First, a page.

Saturday, 14 March 2015

Thomas Gunn Miniatures: More New Germans

First up this month, a handful of new WW1 and WW2 German releases from TGM

World War 1

The first release features a
German soldier GW046 'Standing Ready.' Our A version figure wears a gasmask
and sports a Stormtrooper style helmet, whilst the B version is dressed for
conventional combat ready to advance. Limited to 100 in number and priced at
$40/£29.50 each figure.

World War 2

LUFT015 Major Martin Drewes was a German nightfighter ace who mainly flew
the ME BF110 earlier in the  Desert and then later over Germany. Drewes was
awarded the Knights Cross with Oak Leaves and is credited with 52 kills,
mainly RAF and USAAF heavy bombers.  

He survived the war and emigrated to
Brazil where he married and stayed there until his death in 2013.  As
nightfighting was a dangerous business we have sculpted Drewes with his arm
in sling recovering from a wound, perhaps inflicted by a Lancaster or a B17
gunner, who were equally determined not to be his latest kill! 

Limited to
100 in number for the Defence of the Reich version and 50 in number for the
Desert version. Priced at $40/£29.50

LUFT016 Prinz Wittgenstein another nightfighter ace credited with 83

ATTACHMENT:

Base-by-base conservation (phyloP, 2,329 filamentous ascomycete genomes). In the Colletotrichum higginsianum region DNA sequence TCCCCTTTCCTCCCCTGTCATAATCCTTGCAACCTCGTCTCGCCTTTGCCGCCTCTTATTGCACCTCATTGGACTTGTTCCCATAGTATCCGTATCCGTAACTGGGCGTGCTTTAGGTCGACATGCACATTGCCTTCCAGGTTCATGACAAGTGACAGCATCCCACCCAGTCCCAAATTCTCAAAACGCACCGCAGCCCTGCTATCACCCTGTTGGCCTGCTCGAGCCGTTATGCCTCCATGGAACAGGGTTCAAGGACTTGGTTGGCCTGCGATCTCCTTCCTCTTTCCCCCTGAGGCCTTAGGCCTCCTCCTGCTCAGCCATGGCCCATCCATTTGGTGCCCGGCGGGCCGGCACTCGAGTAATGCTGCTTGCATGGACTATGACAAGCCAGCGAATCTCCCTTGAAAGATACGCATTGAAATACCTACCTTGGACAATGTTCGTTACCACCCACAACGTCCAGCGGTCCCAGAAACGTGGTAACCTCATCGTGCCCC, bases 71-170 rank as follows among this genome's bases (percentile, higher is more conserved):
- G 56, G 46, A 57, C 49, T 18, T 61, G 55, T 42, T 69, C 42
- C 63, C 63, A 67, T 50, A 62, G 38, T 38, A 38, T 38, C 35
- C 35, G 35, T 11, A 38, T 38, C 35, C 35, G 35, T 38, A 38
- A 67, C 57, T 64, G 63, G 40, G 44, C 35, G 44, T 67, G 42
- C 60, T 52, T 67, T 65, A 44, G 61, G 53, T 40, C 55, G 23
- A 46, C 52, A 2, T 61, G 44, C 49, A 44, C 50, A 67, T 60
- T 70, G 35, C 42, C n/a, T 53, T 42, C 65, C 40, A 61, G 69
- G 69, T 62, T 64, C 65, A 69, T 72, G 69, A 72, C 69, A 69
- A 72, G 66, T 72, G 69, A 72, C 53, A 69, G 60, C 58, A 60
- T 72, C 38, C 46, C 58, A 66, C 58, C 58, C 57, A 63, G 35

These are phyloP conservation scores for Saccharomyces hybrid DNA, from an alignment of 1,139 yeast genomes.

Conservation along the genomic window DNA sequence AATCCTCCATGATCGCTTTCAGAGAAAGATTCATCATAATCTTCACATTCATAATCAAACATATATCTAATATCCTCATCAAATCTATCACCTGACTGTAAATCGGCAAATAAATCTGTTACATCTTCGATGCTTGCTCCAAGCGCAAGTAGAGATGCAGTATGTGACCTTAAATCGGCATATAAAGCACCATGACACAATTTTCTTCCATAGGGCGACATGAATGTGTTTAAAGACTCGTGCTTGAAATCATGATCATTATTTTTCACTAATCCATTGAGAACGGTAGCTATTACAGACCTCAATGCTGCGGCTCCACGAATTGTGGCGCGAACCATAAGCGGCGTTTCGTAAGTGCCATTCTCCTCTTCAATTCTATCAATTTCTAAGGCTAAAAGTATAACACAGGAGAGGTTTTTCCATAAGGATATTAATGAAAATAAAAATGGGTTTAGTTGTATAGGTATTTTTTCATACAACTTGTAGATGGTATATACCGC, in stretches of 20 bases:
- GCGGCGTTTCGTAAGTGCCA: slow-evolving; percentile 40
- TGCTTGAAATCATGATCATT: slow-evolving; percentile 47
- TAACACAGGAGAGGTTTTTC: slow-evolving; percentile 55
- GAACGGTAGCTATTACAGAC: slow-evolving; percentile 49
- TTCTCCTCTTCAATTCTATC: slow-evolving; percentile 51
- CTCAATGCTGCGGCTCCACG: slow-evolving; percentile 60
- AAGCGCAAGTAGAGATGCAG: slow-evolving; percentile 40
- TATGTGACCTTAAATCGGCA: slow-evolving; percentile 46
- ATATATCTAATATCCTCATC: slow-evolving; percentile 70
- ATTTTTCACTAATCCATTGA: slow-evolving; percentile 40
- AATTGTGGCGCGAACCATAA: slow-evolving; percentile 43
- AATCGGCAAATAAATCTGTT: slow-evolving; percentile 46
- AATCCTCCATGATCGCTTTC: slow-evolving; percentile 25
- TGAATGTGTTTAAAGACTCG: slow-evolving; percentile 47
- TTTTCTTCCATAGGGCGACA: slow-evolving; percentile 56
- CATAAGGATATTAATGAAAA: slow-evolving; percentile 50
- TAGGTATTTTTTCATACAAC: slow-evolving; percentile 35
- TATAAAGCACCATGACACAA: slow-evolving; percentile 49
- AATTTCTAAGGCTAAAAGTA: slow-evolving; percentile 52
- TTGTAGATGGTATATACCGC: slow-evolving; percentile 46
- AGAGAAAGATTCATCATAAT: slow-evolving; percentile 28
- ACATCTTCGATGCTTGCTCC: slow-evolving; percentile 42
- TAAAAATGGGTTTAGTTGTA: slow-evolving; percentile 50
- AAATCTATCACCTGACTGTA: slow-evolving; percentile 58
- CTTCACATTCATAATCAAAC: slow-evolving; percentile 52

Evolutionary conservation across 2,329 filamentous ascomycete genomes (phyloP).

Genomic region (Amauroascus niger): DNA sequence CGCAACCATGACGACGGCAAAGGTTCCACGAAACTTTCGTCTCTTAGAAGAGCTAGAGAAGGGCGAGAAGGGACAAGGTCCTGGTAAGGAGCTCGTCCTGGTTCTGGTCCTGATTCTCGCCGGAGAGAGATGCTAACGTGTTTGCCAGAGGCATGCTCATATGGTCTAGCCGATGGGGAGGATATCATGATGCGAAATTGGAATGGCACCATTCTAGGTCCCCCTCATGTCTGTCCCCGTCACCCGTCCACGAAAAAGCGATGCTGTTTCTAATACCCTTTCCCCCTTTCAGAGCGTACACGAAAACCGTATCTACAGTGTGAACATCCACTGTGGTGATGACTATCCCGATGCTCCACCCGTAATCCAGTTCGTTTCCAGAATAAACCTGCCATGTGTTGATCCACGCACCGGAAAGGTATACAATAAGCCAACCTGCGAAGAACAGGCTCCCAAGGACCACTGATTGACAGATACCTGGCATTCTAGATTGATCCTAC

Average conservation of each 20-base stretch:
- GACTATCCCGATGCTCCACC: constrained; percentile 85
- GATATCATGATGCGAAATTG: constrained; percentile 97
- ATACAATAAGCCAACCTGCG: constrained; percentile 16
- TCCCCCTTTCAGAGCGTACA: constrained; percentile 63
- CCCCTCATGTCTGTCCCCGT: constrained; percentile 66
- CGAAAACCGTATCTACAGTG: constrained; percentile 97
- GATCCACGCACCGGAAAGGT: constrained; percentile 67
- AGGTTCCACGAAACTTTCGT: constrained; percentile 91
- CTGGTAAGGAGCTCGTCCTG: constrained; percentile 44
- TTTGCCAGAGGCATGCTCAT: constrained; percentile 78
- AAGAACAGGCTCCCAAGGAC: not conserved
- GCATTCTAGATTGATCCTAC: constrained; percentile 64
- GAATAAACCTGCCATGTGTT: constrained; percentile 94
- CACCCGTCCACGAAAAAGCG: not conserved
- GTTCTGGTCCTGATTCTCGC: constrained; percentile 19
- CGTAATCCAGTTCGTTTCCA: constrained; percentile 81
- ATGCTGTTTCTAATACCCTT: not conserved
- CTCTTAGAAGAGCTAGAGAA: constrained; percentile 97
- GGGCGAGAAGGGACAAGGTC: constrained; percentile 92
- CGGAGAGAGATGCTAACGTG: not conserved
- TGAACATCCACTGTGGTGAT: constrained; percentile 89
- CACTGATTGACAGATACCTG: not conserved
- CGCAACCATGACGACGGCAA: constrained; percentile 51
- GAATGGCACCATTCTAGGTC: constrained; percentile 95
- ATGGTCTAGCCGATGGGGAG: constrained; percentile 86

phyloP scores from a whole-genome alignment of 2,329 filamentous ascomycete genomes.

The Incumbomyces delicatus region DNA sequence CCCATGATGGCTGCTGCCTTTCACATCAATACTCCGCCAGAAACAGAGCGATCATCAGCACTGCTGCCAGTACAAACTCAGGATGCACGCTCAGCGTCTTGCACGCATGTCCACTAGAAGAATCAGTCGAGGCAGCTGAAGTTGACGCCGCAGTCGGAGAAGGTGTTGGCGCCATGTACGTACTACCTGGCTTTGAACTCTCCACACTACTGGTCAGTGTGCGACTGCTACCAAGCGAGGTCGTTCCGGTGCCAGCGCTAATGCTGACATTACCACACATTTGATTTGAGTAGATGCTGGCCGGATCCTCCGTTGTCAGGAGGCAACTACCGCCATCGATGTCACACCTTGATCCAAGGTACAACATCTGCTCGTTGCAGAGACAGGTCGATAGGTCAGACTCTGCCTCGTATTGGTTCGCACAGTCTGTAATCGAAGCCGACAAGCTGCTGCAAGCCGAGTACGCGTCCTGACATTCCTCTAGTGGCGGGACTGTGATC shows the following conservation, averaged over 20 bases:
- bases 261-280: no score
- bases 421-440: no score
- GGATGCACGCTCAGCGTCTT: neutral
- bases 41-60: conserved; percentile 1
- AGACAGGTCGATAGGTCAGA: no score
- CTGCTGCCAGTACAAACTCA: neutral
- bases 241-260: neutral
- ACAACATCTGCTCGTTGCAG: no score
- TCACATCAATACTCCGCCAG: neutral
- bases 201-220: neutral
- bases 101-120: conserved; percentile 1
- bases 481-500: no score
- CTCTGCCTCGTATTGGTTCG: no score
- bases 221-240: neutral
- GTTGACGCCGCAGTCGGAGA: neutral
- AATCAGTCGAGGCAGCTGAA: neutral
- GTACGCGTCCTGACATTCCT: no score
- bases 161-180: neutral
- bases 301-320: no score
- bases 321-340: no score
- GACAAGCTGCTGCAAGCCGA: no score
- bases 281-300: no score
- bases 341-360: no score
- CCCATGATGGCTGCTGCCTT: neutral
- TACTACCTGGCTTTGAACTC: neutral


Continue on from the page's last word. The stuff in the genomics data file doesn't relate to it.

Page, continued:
victories whilst flying the ME 110 and the nightfighter variant of the JU88.
Wittengstein came from an aristocratic family and by 1943 had become
severely disillusioned with Hitler and the Nazi party. 

He confided with his
mother that he planned to kill Hitler, whilst he was being awarded the
Knights Cross. However Wittengstein is known to have a strong sense of duty
and was in competition with Major Lent, another nightfighter ace, to become
the Luftwaffe's top ranking night-time pilot. Perhaps this was his reason
for not attempting to kill Hitler whilst he had the opportunity? I am not
sure whether the Fuehrer's security team would have let an armed pilot in
the same room as Hitler, it's all speculation at the end of the day as to
what might have happened. 

Regardless Wittgenstein is reported to have been
killed in January 1945 by a British Mosquito crew flown by Pilot Officer
Desmond Snape. On the night in question Wittgenstein had already shot down 4
Lancaster's and was attacking a 5th when he himself came under fire.

Wittgenstein ordered his crew to jump, who all survived, however
Wittgenstein was found dead the next day on the ground with a fracture to
the head and his parachute unopened. It is presumed he hit the tail fin of
his Junkers as he attempted to bail out, which would have either killed him
or knocked him unconscious.

Our version of Wittgenstein shows him on crutches perhaps talking with
Martin Drewes as they compare wounds! Limited to 100 in number for Defence
of the Reich series and another 50 in number with this figure dressed in
tropical dress, once again priced at $40/£29.50

Happy Hunting!

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